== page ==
I read about this national park back at home – it was listed in the 12 best hikes of South America – so we couldn’t miss it from our route. In this post you’ll find out why to hike the Chapada Diamantina National Park in Brazil if you are looking for hidden treasures.
Heading to Lençois
Arriving at Salvador, our super awesome host Rodrigo (who we were so so lucky to find via a couchsurfer) suggested us to stay in Salvador until the weekend, when he has more time to spend with us. So we decided to swap around our plans and after one day in Salvador, we headed to Lençois which is the biggest town in Chapada. It took 7 hrs to get there with an overnight bus.
From Salvador to Chapada
The road between Salvador and Chapada is medium scenic: there are some nice hills and the side of the village roads is full of borracharias. I laughed quite many times at them (borracha in Spanish means drunk) when it turned out in Portuguese it means some sort of truck repairing shop – since there’s a lot of truck traffic on the national roads.
Chapada Diamantina region
Chapada Diamantina got its name from its diamond mining past: it was the biggest place in Brazil where diamond was extracted. Today the region is a magnet for hikers. Lençois has numerous tour operators offering day activities and 3-day hikes. With Anthony we’d be up for a multi day hike, since none of us had done it before, so we were a bit sorry that we were only staying 2 days.
Apart from the tour operators the town is full of restaurants and shops catering for tourists – it seems like everyone makes a living of tourism here. There are some colonial style buildings painted with vivid colour functioning as state houses.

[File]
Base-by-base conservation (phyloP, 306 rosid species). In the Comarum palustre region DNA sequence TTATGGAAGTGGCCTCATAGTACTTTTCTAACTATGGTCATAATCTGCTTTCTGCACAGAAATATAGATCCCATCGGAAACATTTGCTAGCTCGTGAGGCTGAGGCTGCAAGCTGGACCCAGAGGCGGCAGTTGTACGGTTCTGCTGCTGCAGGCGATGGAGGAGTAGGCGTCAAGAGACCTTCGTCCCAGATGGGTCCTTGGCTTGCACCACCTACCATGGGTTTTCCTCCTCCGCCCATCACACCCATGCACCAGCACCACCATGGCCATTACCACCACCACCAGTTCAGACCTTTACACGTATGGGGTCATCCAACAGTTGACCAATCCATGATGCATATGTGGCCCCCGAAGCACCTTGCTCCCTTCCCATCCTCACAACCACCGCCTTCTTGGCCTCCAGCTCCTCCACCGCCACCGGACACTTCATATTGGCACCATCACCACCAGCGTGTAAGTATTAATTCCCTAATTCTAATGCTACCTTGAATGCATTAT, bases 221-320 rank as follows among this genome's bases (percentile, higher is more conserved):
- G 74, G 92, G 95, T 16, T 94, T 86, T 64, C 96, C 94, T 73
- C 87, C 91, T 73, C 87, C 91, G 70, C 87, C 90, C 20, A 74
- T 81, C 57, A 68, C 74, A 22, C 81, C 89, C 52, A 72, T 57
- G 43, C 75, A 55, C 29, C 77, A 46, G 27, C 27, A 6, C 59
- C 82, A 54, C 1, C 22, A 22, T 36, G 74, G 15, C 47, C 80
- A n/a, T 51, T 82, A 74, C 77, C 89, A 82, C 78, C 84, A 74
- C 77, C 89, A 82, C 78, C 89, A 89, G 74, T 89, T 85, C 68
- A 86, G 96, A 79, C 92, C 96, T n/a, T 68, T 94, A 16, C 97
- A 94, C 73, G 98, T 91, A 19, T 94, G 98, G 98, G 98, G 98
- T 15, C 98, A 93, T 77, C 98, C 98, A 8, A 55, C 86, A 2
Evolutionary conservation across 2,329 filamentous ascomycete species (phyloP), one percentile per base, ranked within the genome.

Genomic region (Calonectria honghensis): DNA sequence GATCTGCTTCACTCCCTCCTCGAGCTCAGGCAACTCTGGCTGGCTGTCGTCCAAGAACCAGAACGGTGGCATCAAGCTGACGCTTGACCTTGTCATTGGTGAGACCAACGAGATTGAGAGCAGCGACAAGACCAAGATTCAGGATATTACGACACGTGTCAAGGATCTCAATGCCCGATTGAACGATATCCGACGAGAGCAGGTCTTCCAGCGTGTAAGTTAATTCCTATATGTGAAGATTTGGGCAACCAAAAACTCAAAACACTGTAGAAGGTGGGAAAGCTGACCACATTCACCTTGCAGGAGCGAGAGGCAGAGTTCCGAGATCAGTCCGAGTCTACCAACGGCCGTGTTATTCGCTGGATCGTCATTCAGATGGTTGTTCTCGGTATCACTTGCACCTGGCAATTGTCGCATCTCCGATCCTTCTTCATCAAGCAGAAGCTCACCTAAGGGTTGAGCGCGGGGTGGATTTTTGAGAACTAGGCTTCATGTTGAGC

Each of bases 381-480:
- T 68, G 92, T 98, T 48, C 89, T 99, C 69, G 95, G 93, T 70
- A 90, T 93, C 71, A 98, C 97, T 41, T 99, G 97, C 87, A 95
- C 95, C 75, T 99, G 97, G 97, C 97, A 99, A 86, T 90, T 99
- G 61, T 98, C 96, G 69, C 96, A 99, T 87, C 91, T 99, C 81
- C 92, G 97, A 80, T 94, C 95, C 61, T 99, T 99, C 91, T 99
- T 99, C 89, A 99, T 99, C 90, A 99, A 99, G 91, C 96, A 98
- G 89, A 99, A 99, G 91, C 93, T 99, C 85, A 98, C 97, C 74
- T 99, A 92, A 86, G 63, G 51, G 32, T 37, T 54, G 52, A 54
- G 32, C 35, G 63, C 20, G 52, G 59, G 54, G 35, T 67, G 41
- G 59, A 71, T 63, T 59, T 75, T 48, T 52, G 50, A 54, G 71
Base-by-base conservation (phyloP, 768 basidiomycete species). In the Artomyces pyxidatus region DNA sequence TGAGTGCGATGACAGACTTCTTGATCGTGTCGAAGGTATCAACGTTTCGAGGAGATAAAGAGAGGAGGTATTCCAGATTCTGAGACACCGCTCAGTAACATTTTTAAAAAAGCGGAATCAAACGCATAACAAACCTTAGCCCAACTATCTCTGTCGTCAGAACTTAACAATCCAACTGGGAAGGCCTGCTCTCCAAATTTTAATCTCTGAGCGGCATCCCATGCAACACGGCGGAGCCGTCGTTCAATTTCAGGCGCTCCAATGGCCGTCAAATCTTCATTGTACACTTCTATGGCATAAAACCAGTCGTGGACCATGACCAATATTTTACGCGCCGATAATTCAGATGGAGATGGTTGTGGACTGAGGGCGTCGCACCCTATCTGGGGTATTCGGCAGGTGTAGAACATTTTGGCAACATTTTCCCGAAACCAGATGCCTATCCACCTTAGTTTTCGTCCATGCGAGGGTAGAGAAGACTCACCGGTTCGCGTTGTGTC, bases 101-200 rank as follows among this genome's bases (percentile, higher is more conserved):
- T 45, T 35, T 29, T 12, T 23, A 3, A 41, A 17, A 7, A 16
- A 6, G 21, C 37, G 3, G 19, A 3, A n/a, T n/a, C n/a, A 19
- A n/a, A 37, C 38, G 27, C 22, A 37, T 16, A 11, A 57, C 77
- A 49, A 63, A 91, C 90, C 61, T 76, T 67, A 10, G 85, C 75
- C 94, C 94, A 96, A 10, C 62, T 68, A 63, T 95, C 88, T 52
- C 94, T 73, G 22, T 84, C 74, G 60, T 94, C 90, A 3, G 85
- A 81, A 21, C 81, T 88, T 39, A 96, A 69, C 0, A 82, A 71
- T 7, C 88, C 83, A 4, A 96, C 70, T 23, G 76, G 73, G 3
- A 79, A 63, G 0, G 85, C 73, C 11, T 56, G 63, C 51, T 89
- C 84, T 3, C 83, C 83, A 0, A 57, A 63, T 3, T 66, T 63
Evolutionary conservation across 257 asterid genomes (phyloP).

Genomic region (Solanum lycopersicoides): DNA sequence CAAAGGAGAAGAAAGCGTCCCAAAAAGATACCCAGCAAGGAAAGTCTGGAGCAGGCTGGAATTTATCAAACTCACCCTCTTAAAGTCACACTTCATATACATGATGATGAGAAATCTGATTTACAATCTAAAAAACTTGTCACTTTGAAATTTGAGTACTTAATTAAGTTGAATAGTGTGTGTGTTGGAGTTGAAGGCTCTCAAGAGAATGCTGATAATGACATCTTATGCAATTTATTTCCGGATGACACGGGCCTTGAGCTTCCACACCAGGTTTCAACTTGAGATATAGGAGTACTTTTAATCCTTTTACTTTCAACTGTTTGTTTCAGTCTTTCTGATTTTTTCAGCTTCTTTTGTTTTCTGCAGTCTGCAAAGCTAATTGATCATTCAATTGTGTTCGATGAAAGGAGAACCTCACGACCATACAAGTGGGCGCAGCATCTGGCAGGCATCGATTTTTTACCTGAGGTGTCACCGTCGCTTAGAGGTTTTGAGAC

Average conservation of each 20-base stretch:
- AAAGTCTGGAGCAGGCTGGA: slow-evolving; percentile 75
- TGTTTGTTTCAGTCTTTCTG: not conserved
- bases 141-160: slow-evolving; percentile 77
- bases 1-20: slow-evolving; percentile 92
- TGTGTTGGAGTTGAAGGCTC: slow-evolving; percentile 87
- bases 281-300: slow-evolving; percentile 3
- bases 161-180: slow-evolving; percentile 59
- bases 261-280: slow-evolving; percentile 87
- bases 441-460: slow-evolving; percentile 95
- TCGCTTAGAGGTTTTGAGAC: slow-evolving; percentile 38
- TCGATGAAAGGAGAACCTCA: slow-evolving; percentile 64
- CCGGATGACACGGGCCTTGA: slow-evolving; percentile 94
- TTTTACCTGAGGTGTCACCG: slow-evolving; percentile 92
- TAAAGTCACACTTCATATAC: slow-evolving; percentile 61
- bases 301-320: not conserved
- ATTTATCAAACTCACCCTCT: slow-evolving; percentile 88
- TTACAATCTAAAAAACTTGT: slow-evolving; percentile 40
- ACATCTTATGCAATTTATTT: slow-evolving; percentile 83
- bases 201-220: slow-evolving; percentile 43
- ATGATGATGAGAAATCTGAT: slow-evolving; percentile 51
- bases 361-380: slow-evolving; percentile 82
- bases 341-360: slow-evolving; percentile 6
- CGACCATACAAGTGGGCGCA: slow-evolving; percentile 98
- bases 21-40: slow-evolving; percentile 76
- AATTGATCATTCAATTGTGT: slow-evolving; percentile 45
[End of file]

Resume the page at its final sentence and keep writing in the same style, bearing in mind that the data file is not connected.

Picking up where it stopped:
Hike the Chapada Diamantina
On the first day we did a short hike along the river. We saw women washing clothes on the stones of the wide riverbed (so far it seems to us that having a washing machine is not very common here). The water has a brownish colour because of the many minerals but it’s okay to bathe in it.
Best hike in Chapada Diamantina: the charming Cachoeira do Sossego
The second day we went on a more serious, full day hike to a waterfall called Cachoeira do Sossego (“waterfall of the quiet”). Our Airbnb hosts told us that it’s not possible to do the hike without a guide, and really, none of the trails are actually signposted in the national park (so jobs remain for guides in the town). We downloaded an app called Wikiloc, where members post hike routes and in the paying version one can follow the route with GPS.
Our way led through forests, Moon-like mountain tops and from halfway we jumped from rock to rock in the wide riverbed. With scenic and tiring detours we did the hike ourselves and arrived to the waterfall to chill and bathe. The way back was also nice, we stopped at places to shower at a small waterfall and bathe in a natural pool of the river.
Do you like hiking? What is your favourite landscape to hike in?
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